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Arch Otolaryngol Head Neck Surg. 2006 Apr;132(4):432-6.

Obstructive sleep apnea: Should all children with Down syndrome be tested?

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  • 1Department of Otolaryngology/Head and Neck Surgery, University of Cincinnati, Cincinnati, Ohio, USA.

Abstract

OBJECTIVES:

To determine the incidence of obstructive sleep apnea syndrome in children aged 2 to 4 years with Down syndrome and to determine parents' ability to predict sleep abnormalities in this patient population.

DESIGN:

Prospective cohort study.

SETTING:

Tertiary care pediatric referral center.

PATIENTS:

Sixty-five children participating in a 5-year longitudinal study in which the otolaryngologic problems seen in Down syndrome were evaluated. Fifty-six completed overnight polysomnography (PSG) between 4 and 63 months of age (mean age, 42 months).

INTERVENTIONS:

Overnight PSG was performed. Parents also completed a questionnaire regarding their impressions of their child's sleep patterns before PSG.

MAIN OUTCOME MEASURES:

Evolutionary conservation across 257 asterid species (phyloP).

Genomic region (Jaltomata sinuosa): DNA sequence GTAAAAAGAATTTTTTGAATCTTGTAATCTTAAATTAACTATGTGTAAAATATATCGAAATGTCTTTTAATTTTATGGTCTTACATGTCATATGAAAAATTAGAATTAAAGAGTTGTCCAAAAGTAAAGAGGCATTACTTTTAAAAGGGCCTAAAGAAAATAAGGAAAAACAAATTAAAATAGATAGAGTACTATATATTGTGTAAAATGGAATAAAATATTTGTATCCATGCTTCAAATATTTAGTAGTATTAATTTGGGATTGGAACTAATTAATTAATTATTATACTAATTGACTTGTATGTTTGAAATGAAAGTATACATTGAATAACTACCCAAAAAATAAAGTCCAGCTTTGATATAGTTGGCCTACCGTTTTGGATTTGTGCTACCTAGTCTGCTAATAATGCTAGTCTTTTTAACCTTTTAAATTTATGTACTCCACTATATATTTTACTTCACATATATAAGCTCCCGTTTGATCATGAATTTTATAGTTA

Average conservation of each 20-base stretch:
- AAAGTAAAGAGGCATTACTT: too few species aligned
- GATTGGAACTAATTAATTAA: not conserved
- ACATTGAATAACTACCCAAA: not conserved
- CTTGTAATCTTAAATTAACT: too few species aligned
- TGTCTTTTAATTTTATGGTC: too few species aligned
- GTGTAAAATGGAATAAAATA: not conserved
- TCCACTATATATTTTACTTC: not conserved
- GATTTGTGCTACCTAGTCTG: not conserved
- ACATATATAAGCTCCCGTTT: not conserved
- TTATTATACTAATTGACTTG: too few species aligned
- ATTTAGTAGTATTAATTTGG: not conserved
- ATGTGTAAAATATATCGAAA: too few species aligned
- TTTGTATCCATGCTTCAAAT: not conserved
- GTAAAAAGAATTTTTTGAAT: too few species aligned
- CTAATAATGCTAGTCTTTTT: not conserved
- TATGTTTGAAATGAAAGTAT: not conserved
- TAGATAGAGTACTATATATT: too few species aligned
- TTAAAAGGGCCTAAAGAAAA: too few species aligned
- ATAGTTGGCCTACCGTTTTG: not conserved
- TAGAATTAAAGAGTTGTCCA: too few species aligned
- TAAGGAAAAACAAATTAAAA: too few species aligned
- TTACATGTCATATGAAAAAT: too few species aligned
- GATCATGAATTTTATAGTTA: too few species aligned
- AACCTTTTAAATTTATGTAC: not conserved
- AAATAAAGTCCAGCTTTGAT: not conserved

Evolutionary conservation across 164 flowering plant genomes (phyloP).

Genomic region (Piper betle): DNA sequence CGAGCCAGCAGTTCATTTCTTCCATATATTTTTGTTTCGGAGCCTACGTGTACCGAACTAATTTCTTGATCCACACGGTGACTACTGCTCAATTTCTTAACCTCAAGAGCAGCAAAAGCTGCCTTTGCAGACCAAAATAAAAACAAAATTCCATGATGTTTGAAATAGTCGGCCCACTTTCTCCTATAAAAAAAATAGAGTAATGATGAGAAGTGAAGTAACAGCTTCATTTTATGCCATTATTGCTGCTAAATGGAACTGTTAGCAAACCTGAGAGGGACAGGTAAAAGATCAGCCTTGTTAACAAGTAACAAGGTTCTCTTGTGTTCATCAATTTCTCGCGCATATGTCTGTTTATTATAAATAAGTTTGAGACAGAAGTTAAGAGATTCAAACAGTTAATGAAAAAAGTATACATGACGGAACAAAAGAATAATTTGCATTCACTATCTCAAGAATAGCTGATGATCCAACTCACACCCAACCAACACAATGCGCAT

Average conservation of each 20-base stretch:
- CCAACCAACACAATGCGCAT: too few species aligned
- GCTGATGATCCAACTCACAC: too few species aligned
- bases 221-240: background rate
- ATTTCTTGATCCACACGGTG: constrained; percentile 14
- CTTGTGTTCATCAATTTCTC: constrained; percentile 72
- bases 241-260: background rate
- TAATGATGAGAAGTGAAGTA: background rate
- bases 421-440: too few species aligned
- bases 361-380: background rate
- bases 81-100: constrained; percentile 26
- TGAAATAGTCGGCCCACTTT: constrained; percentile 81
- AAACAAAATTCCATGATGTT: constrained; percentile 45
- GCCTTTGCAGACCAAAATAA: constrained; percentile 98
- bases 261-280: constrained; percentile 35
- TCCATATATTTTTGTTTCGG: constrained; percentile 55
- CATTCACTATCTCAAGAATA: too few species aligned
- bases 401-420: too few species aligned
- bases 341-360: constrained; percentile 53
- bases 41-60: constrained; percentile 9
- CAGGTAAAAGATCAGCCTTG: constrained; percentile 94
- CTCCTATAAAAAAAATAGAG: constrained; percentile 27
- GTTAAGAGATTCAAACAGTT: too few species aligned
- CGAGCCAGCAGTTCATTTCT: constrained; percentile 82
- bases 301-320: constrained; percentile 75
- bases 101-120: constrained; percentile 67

Polysomnograms were classified as abnormal if the obstructive index was greater than 1, if the carbon dioxide level was greater than 45 mm Hg for more than two thirds of the study or greater than 50 mm Hg for more than 10% of the study, and/or if there was unexpected hypoxemia less than 92% during sleep or repeated intermittent desaturations less than 90%. We also identified a group of children whose PSGs findings were normal except for an arousal index greater than 10 and were associated with increased work of breathing.

RESULTS:

The PSGs revealed that 57% of the children had abnormal results and evidence of obstructive sleep apnea syndrome. If we also include an elevated arousal index, 80% of the PSGs had abnormal results. Sixty-nine percent of parents reported no sleep problems in their children, but in this group, 54% of PSGs had abnormal results. Of the parents who reported sleep problems in their children, only 36% had abnormal sleep study results.

CONCLUSION:

Because of the high incidence of obstructive sleep apnea syndrome in young children with Down syndrome, and the poor correlation between parental impressions of sleep problems and PSG results, baseline PSG is recommended in all children with Down syndrome at age 3 to 4 years.

PMID:
16618913
DOI:
10.1001/archotol.132.4.432
[PubMed - indexed for MEDLINE]
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